Friday, January 20, 2012

Another writer misuses “theocracy”

What is a “theocracy”?

The term itself was coined by Flavius Josephus in Against Apion to describe the kingdom of Israel (2:17), although the word is probably more descriptive of Judea under the Sanhedrin.  Literally, it means “direct government by God”; less literally but more technically, it means government controlled or influenced by a state-sponsored church.

However, in the same way other emotionally charged words get tossed around casually to provoke reaction or beat down opposition, “theocracy” is now being used as a buzzword for any government in which religious people have a say in their laws.  It’s bad enough when “Brights” invoke the horrors of repressive inquisitions and jihad when Christians express a desire for certain laws; it’s all you can do to keep from rolling your eyes at the shameless melodrama.

When you see a headline that screams, “Error Has No Rights: Time to Ditch Liberalism for Theocracy”, the first thing you have to do is unclench your sphincter.  No, a Catholic couldn’t seriously be proposing the very thing that’s caused nativist bigots to riot at the thought of papists living in America: rulership by the Church!  And as it turns out, author Philip Primeau isn’t going quite that far … he’s simply using it in the same imprecise fashion as anti-Christians are.  Which isn’t the end of his sloppy terminology, as “liberalism” turns out to be the half-baked muddle of secularism, materialism and narcissistic individualism that passes for progressive thought nowadays; the fact is, progressives stopped being meaningfully liberal thirty years ago.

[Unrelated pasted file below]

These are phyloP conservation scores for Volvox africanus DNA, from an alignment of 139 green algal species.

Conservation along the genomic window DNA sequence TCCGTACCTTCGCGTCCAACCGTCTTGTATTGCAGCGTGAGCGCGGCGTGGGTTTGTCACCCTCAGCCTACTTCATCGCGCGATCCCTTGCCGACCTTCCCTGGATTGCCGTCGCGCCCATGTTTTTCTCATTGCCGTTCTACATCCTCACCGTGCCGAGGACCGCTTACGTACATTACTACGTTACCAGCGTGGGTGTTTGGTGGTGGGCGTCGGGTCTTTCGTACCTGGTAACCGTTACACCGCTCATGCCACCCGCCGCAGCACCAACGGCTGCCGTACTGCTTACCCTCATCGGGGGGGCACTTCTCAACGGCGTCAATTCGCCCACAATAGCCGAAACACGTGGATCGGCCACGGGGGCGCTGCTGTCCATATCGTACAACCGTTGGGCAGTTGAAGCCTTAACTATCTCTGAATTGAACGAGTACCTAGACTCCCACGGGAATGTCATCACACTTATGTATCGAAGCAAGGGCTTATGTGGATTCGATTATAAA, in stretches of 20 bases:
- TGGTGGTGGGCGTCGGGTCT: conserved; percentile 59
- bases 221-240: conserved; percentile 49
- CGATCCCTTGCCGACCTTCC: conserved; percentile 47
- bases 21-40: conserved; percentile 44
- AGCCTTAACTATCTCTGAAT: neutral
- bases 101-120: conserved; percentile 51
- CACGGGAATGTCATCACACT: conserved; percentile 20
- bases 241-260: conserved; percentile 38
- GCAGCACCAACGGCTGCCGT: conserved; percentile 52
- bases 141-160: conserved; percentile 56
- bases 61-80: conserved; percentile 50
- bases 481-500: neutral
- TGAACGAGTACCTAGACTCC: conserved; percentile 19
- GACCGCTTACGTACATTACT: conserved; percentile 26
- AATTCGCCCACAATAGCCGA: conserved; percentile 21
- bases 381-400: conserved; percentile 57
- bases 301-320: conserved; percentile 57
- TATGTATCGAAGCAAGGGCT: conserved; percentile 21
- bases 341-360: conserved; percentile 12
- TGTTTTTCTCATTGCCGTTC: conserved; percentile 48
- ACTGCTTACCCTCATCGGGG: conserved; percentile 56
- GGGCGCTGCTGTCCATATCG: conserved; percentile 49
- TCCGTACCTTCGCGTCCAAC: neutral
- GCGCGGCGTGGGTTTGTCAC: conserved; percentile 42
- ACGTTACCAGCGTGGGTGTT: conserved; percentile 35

Let me give Primeau as much credit as I can:  I know very few Catholic writers who haven’t at some point railed and ranted against the toxic “culture of death” that’s chipping away at our institutions and Constitutional rights in the name of an irresponsible freedom from moral constraints.  It’s out there, and it’s slowly destroying us as a nation and a society.  In the little goldfish bowl we inhabit, self-professed Catholics who not only drink the progressive Kool-Aid but pass it around to others through the National Catholic Fishwrap, the Tablet (aka the Bitter Pill), US Catholic and other organs of dissent — they’re all quislings and CINOs, worthy only of our ire and contempt: “Treat them as you would a Gentile or a tax collector” (Mt 18:17).  Ranting against liberals and progressives … heck, that’s almost de rigueur, the minimal manner of establishing your orthodox street cred.

Mea culpa, I’ve done it too, and am likely to do it again.  So I could hardly fault Primeau for engaging in Catholic bloggers’ favorite pastime: librul-bashing.

Once we correct for Primeau’s misuse of terms — and filter out his overwrought prose and shallow historical analysis — we see he’s calling for a religiously homogeneous polity:

Since liberalism has shown its true colors, let us abandon it for the certain comforts of Christian commonwealth.  There is no reason to be embarrassed of theocracy.  It was the norm up until the eighteenth century. And what have the last three hundred years given us but a few hundred million deaths thanks to the godless spawn of Enlightenment infidels?